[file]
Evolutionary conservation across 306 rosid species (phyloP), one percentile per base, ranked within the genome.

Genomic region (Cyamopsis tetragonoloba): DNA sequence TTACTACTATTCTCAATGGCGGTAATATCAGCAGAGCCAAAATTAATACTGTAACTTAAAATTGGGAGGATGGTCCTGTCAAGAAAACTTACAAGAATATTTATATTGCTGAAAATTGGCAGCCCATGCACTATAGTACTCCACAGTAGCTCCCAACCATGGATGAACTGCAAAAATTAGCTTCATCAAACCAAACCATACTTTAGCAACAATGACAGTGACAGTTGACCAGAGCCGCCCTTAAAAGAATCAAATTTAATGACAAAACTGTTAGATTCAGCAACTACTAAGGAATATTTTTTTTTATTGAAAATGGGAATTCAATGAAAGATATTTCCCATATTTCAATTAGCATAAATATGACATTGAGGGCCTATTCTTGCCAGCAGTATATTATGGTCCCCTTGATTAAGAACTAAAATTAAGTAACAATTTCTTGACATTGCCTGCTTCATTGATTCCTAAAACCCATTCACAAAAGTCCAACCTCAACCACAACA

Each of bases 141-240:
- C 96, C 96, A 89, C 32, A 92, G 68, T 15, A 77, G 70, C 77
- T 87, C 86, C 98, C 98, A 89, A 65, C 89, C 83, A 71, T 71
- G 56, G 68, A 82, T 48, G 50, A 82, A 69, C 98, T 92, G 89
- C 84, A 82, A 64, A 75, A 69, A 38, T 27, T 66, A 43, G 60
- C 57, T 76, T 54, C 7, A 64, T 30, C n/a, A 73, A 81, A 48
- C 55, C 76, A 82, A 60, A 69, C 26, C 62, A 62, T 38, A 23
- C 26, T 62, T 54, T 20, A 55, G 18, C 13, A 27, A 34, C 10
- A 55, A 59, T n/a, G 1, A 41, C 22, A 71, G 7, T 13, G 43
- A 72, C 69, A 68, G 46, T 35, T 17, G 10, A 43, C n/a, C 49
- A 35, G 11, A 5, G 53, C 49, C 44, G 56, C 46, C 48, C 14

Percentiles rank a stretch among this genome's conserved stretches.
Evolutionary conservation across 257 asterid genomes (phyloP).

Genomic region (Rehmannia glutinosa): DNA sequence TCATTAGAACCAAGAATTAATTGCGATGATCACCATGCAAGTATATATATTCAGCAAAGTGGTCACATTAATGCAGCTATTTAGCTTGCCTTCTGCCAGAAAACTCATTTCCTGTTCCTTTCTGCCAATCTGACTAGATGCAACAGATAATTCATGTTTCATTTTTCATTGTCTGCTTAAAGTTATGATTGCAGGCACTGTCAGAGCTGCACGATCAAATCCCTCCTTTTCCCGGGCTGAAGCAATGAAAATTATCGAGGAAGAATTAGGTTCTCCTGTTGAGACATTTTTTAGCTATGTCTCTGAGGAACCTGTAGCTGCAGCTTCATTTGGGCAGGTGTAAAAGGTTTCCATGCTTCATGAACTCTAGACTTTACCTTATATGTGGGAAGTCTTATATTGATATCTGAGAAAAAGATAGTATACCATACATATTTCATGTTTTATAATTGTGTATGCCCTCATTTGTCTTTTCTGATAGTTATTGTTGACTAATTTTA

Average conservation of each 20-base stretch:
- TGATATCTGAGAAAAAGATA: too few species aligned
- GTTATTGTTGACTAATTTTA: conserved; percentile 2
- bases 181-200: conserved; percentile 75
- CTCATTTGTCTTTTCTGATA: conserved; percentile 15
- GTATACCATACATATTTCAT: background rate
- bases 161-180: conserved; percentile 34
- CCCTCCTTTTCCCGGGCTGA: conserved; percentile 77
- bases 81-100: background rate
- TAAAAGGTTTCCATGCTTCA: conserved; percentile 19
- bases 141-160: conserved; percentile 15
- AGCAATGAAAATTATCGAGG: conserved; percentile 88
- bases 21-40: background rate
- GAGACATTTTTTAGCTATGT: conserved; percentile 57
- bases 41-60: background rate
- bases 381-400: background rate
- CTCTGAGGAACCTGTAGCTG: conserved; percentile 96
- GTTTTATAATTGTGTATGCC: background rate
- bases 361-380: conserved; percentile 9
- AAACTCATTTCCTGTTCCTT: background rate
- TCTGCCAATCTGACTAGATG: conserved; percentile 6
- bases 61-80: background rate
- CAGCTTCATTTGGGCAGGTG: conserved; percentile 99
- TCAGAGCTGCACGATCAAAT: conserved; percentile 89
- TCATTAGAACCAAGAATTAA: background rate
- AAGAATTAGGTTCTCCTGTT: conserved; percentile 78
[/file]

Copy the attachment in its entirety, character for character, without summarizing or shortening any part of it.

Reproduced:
Evolutionary conservation across 306 rosid species (phyloP), one percentile per base, ranked within the genome.

Genomic region (Cyamopsis tetragonoloba): DNA sequence TTACTACTATTCTCAATGGCGGTAATATCAGCAGAGCCAAAATTAATACTGTAACTTAAAATTGGGAGGATGGTCCTGTCAAGAAAACTTACAAGAATATTTATATTGCTGAAAATTGGCAGCCCATGCACTATAGTACTCCACAGTAGCTCCCAACCATGGATGAACTGCAAAAATTAGCTTCATCAAACCAAACCATACTTTAGCAACAATGACAGTGACAGTTGACCAGAGCCGCCCTTAAAAGAATCAAATTTAATGACAAAACTGTTAGATTCAGCAACTACTAAGGAATATTTTTTTTTATTGAAAATGGGAATTCAATGAAAGATATTTCCCATATTTCAATTAGCATAAATATGACATTGAGGGCCTATTCTTGCCAGCAGTATATTATGGTCCCCTTGATTAAGAACTAAAATTAAGTAACAATTTCTTGACATTGCCTGCTTCATTGATTCCTAAAACCCATTCACAAAAGTCCAACCTCAACCACAACA

Each of bases 141-240:
- C 96, C 96, A 89, C 32, A 92, G 68, T 15, A 77, G 70, C 77
- T 87, C 86, C 98, C 98, A 89, A 65, C 89, C 83, A 71, T 71
- G 56, G 68, A 82, T 48, G 50, A 82, A 69, C 98, T 92, G 89
- C 84, A 82, A 64, A 75, A 69, A 38, T 27, T 66, A 43, G 60
- C 57, T 76, T 54, C 7, A 64, T 30, C n/a, A 73, A 81, A 48
- C 55, C 76, A 82, A 60, A 69, C 26, C 62, A 62, T 38, A 23
- C 26, T 62, T 54, T 20, A 55, G 18, C 13, A 27, A 34, C 10
- A 55, A 59, T n/a, G 1, A 41, C 22, A 71, G 7, T 13, G 43
- A 72, C 69, A 68, G 46, T 35, T 17, G 10, A 43, C n/a, C 49
- A 35, G 11, A 5, G 53, C 49, C 44, G 56, C 46, C 48, C 14

Percentiles rank a stretch among this genome's conserved stretches.
Evolutionary conservation across 257 asterid genomes (phyloP).

Genomic region (Rehmannia glutinosa): DNA sequence TCATTAGAACCAAGAATTAATTGCGATGATCACCATGCAAGTATATATATTCAGCAAAGTGGTCACATTAATGCAGCTATTTAGCTTGCCTTCTGCCAGAAAACTCATTTCCTGTTCCTTTCTGCCAATCTGACTAGATGCAACAGATAATTCATGTTTCATTTTTCATTGTCTGCTTAAAGTTATGATTGCAGGCACTGTCAGAGCTGCACGATCAAATCCCTCCTTTTCCCGGGCTGAAGCAATGAAAATTATCGAGGAAGAATTAGGTTCTCCTGTTGAGACATTTTTTAGCTATGTCTCTGAGGAACCTGTAGCTGCAGCTTCATTTGGGCAGGTGTAAAAGGTTTCCATGCTTCATGAACTCTAGACTTTACCTTATATGTGGGAAGTCTTATATTGATATCTGAGAAAAAGATAGTATACCATACATATTTCATGTTTTATAATTGTGTATGCCCTCATTTGTCTTTTCTGATAGTTATTGTTGACTAATTTTA

Average conservation of each 20-base stretch:
- TGATATCTGAGAAAAAGATA: too few species aligned
- GTTATTGTTGACTAATTTTA: conserved; percentile 2
- bases 181-200: conserved; percentile 75
- CTCATTTGTCTTTTCTGATA: conserved; percentile 15
- GTATACCATACATATTTCAT: background rate
- bases 161-180: conserved; percentile 34
- CCCTCCTTTTCCCGGGCTGA: conserved; percentile 77
- bases 81-100: background rate
- TAAAAGGTTTCCATGCTTCA: conserved; percentile 19
- bases 141-160: conserved; percentile 15
- AGCAATGAAAATTATCGAGG: conserved; percentile 88
- bases 21-40: background rate
- GAGACATTTTTTAGCTATGT: conserved; percentile 57
- bases 41-60: background rate
- bases 381-400: background rate
- CTCTGAGGAACCTGTAGCTG: conserved; percentile 96
- GTTTTATAATTGTGTATGCC: background rate
- bases 361-380: conserved; percentile 9
- AAACTCATTTCCTGTTCCTT: background rate
- TCTGCCAATCTGACTAGATG: conserved; percentile 6
- bases 61-80: background rate
- CAGCTTCATTTGGGCAGGTG: conserved; percentile 99
- TCAGAGCTGCACGATCAAAT: conserved; percentile 89
- TCATTAGAACCAAGAATTAA: background rate
- AAGAATTAGGTTCTCCTGTT: conserved; percentile 78